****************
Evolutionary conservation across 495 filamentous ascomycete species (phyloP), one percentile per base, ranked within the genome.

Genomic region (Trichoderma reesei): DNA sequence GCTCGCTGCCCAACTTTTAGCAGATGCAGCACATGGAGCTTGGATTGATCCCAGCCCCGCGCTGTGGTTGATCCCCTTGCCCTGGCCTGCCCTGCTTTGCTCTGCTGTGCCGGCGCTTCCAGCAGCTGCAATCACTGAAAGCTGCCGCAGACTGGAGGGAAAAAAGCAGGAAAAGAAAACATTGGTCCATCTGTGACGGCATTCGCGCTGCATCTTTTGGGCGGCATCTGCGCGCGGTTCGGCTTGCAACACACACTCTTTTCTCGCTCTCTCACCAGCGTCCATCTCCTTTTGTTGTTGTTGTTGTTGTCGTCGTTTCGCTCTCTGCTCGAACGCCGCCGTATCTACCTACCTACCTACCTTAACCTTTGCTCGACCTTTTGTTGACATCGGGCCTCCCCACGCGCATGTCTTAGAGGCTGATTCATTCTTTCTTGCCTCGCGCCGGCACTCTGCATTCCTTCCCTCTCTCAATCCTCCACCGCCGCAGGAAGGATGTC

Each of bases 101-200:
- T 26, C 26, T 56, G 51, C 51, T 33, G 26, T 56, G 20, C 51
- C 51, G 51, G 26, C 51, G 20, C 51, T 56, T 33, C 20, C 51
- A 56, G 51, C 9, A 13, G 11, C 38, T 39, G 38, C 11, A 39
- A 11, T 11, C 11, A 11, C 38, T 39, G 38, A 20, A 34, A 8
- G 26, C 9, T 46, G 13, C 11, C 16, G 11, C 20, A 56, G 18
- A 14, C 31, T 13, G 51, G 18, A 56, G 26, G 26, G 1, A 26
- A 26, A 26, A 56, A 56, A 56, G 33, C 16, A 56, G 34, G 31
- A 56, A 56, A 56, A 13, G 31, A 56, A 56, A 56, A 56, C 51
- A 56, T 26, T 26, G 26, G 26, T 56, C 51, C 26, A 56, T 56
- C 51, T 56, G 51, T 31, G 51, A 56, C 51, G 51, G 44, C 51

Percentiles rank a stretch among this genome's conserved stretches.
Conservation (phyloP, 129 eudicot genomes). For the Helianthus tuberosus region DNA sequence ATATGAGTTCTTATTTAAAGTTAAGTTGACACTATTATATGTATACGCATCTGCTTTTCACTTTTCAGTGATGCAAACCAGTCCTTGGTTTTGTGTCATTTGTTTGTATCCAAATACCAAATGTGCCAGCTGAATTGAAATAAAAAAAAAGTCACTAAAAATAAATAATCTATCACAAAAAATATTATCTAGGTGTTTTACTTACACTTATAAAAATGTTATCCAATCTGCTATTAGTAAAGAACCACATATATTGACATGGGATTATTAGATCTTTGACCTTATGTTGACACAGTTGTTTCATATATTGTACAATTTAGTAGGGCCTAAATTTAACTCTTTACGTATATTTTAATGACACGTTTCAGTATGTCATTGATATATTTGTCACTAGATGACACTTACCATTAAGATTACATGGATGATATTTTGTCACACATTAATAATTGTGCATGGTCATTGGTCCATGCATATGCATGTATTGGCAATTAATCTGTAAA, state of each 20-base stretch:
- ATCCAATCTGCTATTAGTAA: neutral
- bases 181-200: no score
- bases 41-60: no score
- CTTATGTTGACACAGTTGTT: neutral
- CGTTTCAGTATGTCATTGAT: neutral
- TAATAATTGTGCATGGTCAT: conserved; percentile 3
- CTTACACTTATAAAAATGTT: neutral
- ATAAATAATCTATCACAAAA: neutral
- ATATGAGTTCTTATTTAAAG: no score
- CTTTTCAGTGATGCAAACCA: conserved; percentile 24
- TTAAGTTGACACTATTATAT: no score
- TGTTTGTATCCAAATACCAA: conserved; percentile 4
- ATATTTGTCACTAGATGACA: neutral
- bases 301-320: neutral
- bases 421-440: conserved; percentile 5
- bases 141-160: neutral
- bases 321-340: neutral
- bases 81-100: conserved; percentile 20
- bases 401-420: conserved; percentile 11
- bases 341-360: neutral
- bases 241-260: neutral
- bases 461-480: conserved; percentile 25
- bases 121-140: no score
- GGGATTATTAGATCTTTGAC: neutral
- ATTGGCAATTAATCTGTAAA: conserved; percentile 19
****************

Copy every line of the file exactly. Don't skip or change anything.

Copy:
Evolutionary conservation across 495 filamentous ascomycete species (phyloP), one percentile per base, ranked within the genome.

Genomic region (Trichoderma reesei): DNA sequence GCTCGCTGCCCAACTTTTAGCAGATGCAGCACATGGAGCTTGGATTGATCCCAGCCCCGCGCTGTGGTTGATCCCCTTGCCCTGGCCTGCCCTGCTTTGCTCTGCTGTGCCGGCGCTTCCAGCAGCTGCAATCACTGAAAGCTGCCGCAGACTGGAGGGAAAAAAGCAGGAAAAGAAAACATTGGTCCATCTGTGACGGCATTCGCGCTGCATCTTTTGGGCGGCATCTGCGCGCGGTTCGGCTTGCAACACACACTCTTTTCTCGCTCTCTCACCAGCGTCCATCTCCTTTTGTTGTTGTTGTTGTTGTCGTCGTTTCGCTCTCTGCTCGAACGCCGCCGTATCTACCTACCTACCTACCTTAACCTTTGCTCGACCTTTTGTTGACATCGGGCCTCCCCACGCGCATGTCTTAGAGGCTGATTCATTCTTTCTTGCCTCGCGCCGGCACTCTGCATTCCTTCCCTCTCTCAATCCTCCACCGCCGCAGGAAGGATGTC

Each of bases 101-200:
- T 26, C 26, T 56, G 51, C 51, T 33, G 26, T 56, G 20, C 51
- C 51, G 51, G 26, C 51, G 20, C 51, T 56, T 33, C 20, C 51
- A 56, G 51, C 9, A 13, G 11, C 38, T 39, G 38, C 11, A 39
- A 11, T 11, C 11, A 11, C 38, T 39, G 38, A 20, A 34, A 8
- G 26, C 9, T 46, G 13, C 11, C 16, G 11, C 20, A 56, G 18
- A 14, C 31, T 13, G 51, G 18, A 56, G 26, G 26, G 1, A 26
- A 26, A 26, A 56, A 56, A 56, G 33, C 16, A 56, G 34, G 31
- A 56, A 56, A 56, A 13, G 31, A 56, A 56, A 56, A 56, C 51
- A 56, T 26, T 26, G 26, G 26, T 56, C 51, C 26, A 56, T 56
- C 51, T 56, G 51, T 31, G 51, A 56, C 51, G 51, G 44, C 51

Percentiles rank a stretch among this genome's conserved stretches.
Conservation (phyloP, 129 eudicot genomes). For the Helianthus tuberosus region DNA sequence ATATGAGTTCTTATTTAAAGTTAAGTTGACACTATTATATGTATACGCATCTGCTTTTCACTTTTCAGTGATGCAAACCAGTCCTTGGTTTTGTGTCATTTGTTTGTATCCAAATACCAAATGTGCCAGCTGAATTGAAATAAAAAAAAAGTCACTAAAAATAAATAATCTATCACAAAAAATATTATCTAGGTGTTTTACTTACACTTATAAAAATGTTATCCAATCTGCTATTAGTAAAGAACCACATATATTGACATGGGATTATTAGATCTTTGACCTTATGTTGACACAGTTGTTTCATATATTGTACAATTTAGTAGGGCCTAAATTTAACTCTTTACGTATATTTTAATGACACGTTTCAGTATGTCATTGATATATTTGTCACTAGATGACACTTACCATTAAGATTACATGGATGATATTTTGTCACACATTAATAATTGTGCATGGTCATTGGTCCATGCATATGCATGTATTGGCAATTAATCTGTAAA, state of each 20-base stretch:
- ATCCAATCTGCTATTAGTAA: neutral
- bases 181-200: no score
- bases 41-60: no score
- CTTATGTTGACACAGTTGTT: neutral
- CGTTTCAGTATGTCATTGAT: neutral
- TAATAATTGTGCATGGTCAT: conserved; percentile 3
- CTTACACTTATAAAAATGTT: neutral
- ATAAATAATCTATCACAAAA: neutral
- ATATGAGTTCTTATTTAAAG: no score
- CTTTTCAGTGATGCAAACCA: conserved; percentile 24
- TTAAGTTGACACTATTATAT: no score
- TGTTTGTATCCAAATACCAA: conserved; percentile 4
- ATATTTGTCACTAGATGACA: neutral
- bases 301-320: neutral
- bases 421-440: conserved; percentile 5
- bases 141-160: neutral
- bases 321-340: neutral
- bases 81-100: conserved; percentile 20
- bases 401-420: conserved; percentile 11
- bases 341-360: neutral
- bases 241-260: neutral
- bases 461-480: conserved; percentile 25
- bases 121-140: no score
- GGGATTATTAGATCTTTGAC: neutral
- ATTGGCAATTAATCTGTAAA: conserved; percentile 19